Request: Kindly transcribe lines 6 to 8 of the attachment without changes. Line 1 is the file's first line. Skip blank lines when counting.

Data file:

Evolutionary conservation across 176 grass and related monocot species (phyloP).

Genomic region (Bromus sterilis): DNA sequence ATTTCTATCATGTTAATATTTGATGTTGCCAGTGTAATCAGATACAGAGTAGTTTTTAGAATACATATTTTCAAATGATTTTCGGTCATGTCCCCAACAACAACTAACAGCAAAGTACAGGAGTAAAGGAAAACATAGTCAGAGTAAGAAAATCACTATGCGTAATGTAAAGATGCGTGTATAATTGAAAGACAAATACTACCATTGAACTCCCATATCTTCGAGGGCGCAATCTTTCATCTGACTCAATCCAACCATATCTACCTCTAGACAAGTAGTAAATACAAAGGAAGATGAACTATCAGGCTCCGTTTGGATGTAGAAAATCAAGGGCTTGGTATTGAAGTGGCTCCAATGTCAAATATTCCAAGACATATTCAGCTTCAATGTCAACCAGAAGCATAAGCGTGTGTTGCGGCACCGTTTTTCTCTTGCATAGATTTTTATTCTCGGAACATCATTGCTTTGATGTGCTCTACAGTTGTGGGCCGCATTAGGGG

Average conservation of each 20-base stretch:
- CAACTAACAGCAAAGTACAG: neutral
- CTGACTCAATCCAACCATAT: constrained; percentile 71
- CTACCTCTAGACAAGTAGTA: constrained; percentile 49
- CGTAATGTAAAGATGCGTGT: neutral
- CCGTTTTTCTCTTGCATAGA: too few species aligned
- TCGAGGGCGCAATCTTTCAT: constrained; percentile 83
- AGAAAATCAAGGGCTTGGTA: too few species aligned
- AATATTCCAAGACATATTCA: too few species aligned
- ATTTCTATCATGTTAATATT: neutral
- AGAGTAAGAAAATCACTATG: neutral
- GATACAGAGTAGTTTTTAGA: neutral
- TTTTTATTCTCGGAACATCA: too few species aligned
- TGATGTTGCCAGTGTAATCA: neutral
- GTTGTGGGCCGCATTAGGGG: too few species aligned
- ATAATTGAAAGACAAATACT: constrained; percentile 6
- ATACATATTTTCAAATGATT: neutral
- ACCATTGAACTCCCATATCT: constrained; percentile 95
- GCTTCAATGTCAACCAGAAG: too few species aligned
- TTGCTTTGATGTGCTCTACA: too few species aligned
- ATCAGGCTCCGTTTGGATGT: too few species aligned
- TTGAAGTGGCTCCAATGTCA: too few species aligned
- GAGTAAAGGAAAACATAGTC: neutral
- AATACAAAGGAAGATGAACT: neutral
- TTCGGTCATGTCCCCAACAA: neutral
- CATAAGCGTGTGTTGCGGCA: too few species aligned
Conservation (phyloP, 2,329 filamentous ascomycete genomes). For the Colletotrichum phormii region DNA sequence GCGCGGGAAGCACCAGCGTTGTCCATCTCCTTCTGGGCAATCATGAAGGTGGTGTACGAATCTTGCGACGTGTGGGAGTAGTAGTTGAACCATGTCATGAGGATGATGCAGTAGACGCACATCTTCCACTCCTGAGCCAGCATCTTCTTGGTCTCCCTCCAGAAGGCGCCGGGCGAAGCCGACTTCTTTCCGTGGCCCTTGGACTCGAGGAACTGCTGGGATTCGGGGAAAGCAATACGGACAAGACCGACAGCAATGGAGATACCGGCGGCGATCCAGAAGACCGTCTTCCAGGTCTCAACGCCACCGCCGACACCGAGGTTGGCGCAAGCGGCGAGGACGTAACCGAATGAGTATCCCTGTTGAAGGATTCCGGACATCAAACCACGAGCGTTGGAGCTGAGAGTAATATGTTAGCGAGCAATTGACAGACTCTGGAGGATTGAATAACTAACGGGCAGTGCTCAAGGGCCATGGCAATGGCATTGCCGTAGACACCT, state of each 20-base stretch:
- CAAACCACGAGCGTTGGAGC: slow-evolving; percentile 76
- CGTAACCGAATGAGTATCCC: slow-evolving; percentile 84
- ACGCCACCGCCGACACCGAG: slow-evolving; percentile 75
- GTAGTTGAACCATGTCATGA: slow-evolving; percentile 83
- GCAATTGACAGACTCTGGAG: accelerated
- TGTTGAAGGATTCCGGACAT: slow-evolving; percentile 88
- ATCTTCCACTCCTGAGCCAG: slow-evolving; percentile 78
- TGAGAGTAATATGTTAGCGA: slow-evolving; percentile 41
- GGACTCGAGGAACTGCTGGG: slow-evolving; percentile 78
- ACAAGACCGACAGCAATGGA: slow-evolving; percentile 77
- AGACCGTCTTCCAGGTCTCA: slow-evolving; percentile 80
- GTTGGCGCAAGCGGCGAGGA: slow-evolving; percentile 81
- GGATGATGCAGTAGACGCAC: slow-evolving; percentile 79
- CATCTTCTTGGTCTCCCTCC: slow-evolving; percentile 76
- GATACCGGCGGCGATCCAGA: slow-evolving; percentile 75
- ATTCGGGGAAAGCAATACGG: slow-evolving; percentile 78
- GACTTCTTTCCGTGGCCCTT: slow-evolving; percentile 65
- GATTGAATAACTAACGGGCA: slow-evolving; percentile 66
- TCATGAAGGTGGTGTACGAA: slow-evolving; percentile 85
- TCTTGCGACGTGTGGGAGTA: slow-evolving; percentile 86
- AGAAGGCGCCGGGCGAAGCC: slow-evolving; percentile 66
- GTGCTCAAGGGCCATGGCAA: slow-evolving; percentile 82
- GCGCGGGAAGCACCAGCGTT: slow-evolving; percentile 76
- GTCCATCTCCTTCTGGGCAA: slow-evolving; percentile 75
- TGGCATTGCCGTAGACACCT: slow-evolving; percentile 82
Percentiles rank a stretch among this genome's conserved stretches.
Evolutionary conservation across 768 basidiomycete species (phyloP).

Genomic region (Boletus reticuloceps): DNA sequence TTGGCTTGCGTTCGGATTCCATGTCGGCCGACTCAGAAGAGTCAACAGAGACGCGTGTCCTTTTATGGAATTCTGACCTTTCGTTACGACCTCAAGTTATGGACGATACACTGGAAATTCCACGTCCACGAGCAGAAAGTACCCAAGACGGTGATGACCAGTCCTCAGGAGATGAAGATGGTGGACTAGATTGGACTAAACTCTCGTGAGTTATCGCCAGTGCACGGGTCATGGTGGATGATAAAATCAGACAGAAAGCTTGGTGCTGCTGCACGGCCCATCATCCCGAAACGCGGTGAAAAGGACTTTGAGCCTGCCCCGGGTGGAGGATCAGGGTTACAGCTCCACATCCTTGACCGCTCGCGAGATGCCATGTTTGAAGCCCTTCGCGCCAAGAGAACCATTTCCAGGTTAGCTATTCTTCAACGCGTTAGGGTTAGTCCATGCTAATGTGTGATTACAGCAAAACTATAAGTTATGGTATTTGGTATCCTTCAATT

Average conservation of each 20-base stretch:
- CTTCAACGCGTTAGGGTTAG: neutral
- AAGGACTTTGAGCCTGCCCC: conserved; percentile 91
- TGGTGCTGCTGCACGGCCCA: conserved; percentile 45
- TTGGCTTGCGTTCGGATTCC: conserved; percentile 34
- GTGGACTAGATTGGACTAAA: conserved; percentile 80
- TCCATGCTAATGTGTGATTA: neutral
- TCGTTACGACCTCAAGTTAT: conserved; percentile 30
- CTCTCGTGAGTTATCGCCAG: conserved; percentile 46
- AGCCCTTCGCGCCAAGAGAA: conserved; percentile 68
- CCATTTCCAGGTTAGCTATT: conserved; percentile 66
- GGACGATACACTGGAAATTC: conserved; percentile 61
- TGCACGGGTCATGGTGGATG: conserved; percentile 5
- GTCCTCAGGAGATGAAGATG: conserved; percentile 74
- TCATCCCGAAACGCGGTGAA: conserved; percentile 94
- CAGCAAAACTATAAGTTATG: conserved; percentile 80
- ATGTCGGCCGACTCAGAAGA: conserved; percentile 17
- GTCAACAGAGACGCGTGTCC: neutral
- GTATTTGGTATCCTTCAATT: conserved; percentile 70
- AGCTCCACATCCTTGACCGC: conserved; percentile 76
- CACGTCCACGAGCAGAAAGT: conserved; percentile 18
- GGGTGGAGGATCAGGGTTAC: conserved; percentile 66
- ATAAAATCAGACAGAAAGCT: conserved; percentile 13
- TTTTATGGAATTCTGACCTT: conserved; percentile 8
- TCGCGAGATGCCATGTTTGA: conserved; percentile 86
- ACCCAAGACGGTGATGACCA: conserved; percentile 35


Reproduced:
- CTACCTCTAGACAAGTAGTA: constrained; percentile 49
- CGTAATGTAAAGATGCGTGT: neutral
- CCGTTTTTCTCTTGCATAGA: too few species aligned